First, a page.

The Chancellor has softened some of the criteria of his proposals for the 'so-called' pasty tax.
In March George Osborne announced plans to introduce 20% VAT on hot foods sold by bakeries and supermarkets. Now there has been a climbdown in the extent of the proposals, meaning the tax will only be charged on cooked pies and pasties that are kept hot, but not those that are still warm after coming from the oven.
The change comes after a campaign calling for the tax to be scrapped, which gathered 300.000 signatures.
Last week ITV Meridian spoke to Robert Burton, the owner of a pretzel company in Reading who said the proposals could cost his customers up to £900,000 a year and put his firm's expansion plans on hold.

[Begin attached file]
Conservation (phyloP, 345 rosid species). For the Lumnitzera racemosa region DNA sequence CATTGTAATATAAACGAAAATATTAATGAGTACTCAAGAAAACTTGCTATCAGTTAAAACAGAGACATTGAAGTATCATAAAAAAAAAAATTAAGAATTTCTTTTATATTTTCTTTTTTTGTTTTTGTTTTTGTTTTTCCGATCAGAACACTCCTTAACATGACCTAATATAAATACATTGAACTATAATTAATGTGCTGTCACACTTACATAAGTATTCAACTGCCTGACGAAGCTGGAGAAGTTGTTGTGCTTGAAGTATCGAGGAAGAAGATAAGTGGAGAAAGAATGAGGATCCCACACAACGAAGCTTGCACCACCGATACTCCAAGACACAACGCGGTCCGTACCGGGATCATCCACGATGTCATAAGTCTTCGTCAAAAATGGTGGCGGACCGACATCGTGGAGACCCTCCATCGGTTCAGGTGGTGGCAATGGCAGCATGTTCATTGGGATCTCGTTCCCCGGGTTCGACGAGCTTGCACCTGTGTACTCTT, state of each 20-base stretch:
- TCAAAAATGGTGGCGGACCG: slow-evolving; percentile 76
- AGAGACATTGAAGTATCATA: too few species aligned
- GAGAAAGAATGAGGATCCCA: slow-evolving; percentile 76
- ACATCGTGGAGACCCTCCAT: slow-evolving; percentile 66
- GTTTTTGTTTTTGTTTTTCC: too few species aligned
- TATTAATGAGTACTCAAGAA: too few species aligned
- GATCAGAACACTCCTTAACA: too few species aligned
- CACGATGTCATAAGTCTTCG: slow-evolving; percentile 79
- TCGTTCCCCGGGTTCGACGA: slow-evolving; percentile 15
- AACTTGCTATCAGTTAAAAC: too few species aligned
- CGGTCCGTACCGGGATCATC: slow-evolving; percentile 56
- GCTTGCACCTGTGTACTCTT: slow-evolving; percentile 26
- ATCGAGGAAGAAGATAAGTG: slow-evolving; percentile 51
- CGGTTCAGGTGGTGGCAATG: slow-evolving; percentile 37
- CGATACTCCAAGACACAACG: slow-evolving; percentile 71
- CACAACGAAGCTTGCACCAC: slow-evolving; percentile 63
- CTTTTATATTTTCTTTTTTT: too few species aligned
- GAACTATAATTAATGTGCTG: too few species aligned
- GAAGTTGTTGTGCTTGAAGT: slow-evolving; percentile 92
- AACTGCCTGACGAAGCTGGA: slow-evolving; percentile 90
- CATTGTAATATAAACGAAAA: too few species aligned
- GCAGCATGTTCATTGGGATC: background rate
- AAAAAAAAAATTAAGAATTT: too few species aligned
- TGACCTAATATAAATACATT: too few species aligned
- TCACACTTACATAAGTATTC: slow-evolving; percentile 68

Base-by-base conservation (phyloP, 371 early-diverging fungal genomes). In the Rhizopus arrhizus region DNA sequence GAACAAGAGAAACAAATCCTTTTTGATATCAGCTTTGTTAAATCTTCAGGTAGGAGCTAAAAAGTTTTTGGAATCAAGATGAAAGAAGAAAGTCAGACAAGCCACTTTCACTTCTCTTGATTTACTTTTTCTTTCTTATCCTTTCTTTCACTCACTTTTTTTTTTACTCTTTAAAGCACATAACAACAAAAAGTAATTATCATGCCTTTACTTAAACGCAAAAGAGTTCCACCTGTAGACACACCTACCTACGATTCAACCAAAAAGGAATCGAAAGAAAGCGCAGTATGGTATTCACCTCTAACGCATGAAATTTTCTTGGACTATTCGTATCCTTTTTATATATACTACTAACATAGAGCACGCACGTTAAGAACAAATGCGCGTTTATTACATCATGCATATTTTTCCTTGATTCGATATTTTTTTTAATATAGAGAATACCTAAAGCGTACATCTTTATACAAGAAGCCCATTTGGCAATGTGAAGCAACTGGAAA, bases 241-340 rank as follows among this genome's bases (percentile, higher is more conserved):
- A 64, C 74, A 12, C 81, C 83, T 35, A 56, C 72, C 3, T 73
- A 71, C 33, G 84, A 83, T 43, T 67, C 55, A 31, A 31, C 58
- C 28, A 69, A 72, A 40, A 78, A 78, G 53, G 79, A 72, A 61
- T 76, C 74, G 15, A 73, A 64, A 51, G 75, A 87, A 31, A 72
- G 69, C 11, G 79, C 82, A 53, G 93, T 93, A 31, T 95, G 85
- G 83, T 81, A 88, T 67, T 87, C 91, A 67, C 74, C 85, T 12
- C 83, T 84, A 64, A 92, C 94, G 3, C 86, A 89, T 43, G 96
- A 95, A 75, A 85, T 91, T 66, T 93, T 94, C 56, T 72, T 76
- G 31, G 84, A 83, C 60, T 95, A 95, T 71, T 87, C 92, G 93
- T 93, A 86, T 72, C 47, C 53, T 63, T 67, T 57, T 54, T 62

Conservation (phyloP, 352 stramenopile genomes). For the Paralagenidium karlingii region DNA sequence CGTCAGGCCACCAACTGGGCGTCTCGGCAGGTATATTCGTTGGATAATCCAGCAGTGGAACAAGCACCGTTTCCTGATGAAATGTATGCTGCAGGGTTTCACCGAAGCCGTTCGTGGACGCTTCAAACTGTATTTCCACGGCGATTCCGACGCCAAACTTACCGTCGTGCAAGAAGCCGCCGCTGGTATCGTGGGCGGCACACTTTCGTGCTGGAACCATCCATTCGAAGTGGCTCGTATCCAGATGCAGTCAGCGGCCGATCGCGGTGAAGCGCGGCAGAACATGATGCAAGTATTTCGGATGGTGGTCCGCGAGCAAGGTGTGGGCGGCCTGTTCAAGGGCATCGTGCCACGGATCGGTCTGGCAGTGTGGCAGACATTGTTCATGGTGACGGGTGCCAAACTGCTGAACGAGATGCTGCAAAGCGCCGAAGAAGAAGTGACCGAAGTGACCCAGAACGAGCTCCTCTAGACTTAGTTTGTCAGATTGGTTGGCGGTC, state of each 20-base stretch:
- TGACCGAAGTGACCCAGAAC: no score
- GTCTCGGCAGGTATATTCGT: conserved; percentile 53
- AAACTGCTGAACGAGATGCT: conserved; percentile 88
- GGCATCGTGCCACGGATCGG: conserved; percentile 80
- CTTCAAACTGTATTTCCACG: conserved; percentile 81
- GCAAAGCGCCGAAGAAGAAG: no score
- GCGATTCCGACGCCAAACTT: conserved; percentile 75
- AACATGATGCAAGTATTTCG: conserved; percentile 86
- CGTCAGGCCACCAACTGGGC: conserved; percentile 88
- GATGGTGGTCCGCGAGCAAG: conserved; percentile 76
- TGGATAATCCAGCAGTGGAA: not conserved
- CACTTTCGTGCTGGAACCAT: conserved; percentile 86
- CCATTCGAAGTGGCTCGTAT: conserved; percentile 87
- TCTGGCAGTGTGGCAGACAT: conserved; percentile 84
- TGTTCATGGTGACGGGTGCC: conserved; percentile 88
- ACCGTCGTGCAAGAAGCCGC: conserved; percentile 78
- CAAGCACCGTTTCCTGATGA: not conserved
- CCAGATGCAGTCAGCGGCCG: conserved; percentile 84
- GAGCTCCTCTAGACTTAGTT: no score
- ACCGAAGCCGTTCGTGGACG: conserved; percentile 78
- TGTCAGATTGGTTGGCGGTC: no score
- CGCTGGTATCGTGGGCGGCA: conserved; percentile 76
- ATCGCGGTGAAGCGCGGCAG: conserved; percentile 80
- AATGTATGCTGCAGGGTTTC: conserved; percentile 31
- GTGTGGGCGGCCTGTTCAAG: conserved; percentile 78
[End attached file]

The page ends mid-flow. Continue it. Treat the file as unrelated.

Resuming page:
Now though, firms in the region are examining whether the changes will soften the blow of the tax on their trade and on any price rises that may have been passed onto their customers. Meanwhile the food firm Greggs has seen an 8% rise in its shares in the wake of the announcement.
– Ken McMeikan, Chief Executive of Greggs
"This is fantastic news for the customer more than anything. If we had to put up prices by 20% in the current marketplace when consumers are having a very difficult time we expected there would be an impact on sales but we don't know what it would have been. I think the Government deserves to be applauded."